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  • German camps in occupied Poland during World War II: A How-To Guide for the members of the Polish community and journalists covering this topic   


    “Concentration camps. Given the sensitivity of this topic, take extra care in historical references to the Nazi concentration camps of World War II. For camps in countries occupied by Nazi Germany avoid ambiguous or misleading phrases like ‘Polish concentration camp” or “Polish death camp”, which could give the mistaken impression that the camps were run by Poland”. – New York Times Manual of Style and Usage.


    “It is a historical error when news agencies reporting about the Auschwitz concentration camp in Nazi German-occupied Poland call it a ‘Polish concentration camp. – Rep. Chris Smith, Chairman of the U.S. Helsinki Commission, Press Release, July 29, 2011, (



    The occurrence of factually incorrect terms in news articles is ubiquitous. The historically erroneous terms as "Polish concentration camp" and "Polish death camp" to describe camps built by the Germans during World War II confuse readers and lead them to believe that the Holocaust was executed by Poland, rather than Germany.


    On some occasions the media coverage is more extensive than usually – e.g. death of famous guard or victim of a concentration camp, anniversary of the liberation of a concentration camp or premiere of a book or a film about the Holocaust. Pre-emptive measures can be taken, such as monitoring the media and internet for Holocaust-related content more often than usually, searching for key-words in Google News on your own or asking familiar journalists about their publishing plans, having a universal protest letter in store and an updated list of contacts to the most important media outlets.


    A list of most common errrors:

    • Polish concentration camp
    • Polish death camp, Polish death house/s
    • Polish extermination camp
    • Polish gas chambers
    • Polish death factory
    • Polish Holocaust
    • Polish ghettos
    • Polish Nazis
    • Polish genocide
    • Polish mass-murder
    • Polish war crimes
    • Polish crimes against humanity
    • Polish war criminals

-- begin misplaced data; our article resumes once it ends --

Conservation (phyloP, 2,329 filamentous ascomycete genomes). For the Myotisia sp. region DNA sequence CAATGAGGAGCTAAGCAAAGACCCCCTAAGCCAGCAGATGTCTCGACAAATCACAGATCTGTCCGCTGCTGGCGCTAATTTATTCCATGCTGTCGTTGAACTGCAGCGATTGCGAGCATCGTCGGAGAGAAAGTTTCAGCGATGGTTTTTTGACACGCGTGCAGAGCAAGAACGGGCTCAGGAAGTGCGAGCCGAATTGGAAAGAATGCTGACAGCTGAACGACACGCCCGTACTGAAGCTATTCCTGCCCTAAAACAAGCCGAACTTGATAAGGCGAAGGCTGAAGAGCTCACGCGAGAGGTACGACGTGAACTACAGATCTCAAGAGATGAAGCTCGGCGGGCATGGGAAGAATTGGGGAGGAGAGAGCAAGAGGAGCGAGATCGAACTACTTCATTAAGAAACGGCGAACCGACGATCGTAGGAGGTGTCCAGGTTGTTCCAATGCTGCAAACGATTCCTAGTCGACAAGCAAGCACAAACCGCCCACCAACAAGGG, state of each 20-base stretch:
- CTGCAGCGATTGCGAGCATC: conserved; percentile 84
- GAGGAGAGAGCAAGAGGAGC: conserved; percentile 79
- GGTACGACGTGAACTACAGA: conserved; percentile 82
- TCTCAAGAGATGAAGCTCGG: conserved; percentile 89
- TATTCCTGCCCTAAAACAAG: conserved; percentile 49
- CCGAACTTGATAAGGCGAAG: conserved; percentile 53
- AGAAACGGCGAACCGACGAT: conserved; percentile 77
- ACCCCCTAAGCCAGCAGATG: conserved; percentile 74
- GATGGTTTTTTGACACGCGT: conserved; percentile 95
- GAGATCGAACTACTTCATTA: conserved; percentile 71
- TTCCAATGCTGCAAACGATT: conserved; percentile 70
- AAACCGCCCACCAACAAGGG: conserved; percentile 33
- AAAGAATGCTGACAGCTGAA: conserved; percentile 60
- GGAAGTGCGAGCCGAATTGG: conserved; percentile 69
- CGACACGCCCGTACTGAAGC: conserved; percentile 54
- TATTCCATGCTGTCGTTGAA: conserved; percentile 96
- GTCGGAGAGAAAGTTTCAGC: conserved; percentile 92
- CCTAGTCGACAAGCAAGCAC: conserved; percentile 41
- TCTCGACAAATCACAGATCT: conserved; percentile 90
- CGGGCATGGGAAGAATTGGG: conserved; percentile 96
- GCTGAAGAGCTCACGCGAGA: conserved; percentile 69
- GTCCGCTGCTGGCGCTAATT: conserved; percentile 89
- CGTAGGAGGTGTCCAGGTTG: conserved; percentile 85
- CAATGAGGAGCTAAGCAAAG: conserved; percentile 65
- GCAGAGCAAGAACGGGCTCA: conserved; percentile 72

• Polish contribution to Holocaust
    • Polish SS, Polish SS- divisions
    • Polish Auschwitz
    • Nazi Poland
    • Polish internment camp
    • Polish labor/labour camp, Polish forced labor camp
    • Polish genocide of the Jews
    • Polish Gestapo
    • concentration/death/… camps in Poland


    Once you see a defective code of memory published in the media:


    1. Remember, that:
    • The camps were not located in Poland, they were located in German-occupied Poland. That's a very important distinction. The camps were German, located on an occupied Polish territory against the will of Poles during the World War II., set up by German authorities to carry out Hitler’s plan to murder many Polish citizens, among them about 3 million Polish Jews.
    • Poles fought the German invasion from day one of World War II until its very end, and paid an enormous price with the loss of six million human lives and massive destruction of the country. Poland was the only country whose citizens suffered the death penalty for rescuing Jews.
    1. Gather information and facts. Copy the article, note down its author, title, publication date and defective code of memory.
    2. Check the comments section. If the phrase is literally, not only contextually, plain wrong, we can safely assume that at least one of the readers leaves a comment calling for an amendment. You can be this first person! Give 1-2 strong fact-based, not opinion-based, arguments why a certain phrase is inaccurate. Don’t forget to include a request for correction in your comment.

    Example 1: Calling Majdanek a “Polish death camp" is factually incorrect. There were no Polish death camps, there were only German Nazi death camps. Please correct this error immediately.


    Example 2: Calling the German camps "Polish" is incorrect for two reasons: The camps were set up and run by German Reich, not Poland. It is also unacceptable to use the word "Polish" as a geographical descriptor because there was no Polish state at the time the camps existed. The territory, on which the camps were located, had been invaded and remained occupied by Nazi Germany throughout the entirety of the camps' operation. I would appreciate the immediate removal of the phrase " Polish death camp" online and wherever else it may appear.


    1. Refer to the style guides of renowned media. The Wall Street Journal, The New York Times, The San Francisco Chronicle, Yahoo! Inc., and The Associated Press have changed their style guides prohibiting the use of the phrase “Polish concentration camps”.
    2. Send an email to the editor and encourage others to do the same. Post links on Facebook; tweet about it. Tell us about the article, what you’ve done and how can we help.
    3. After a few days check whether the phrase has been updated. If not, do a follow-up: send another email, make another phone call, inform us about the chain of events.
    4. Should you have any further doubts or questions, do not hesitate to contact the Polish MFA:


    enlightened We also encourage you to get acquainted with the “How-To Guide” published by the Poland in Washington, DC. >>>>>

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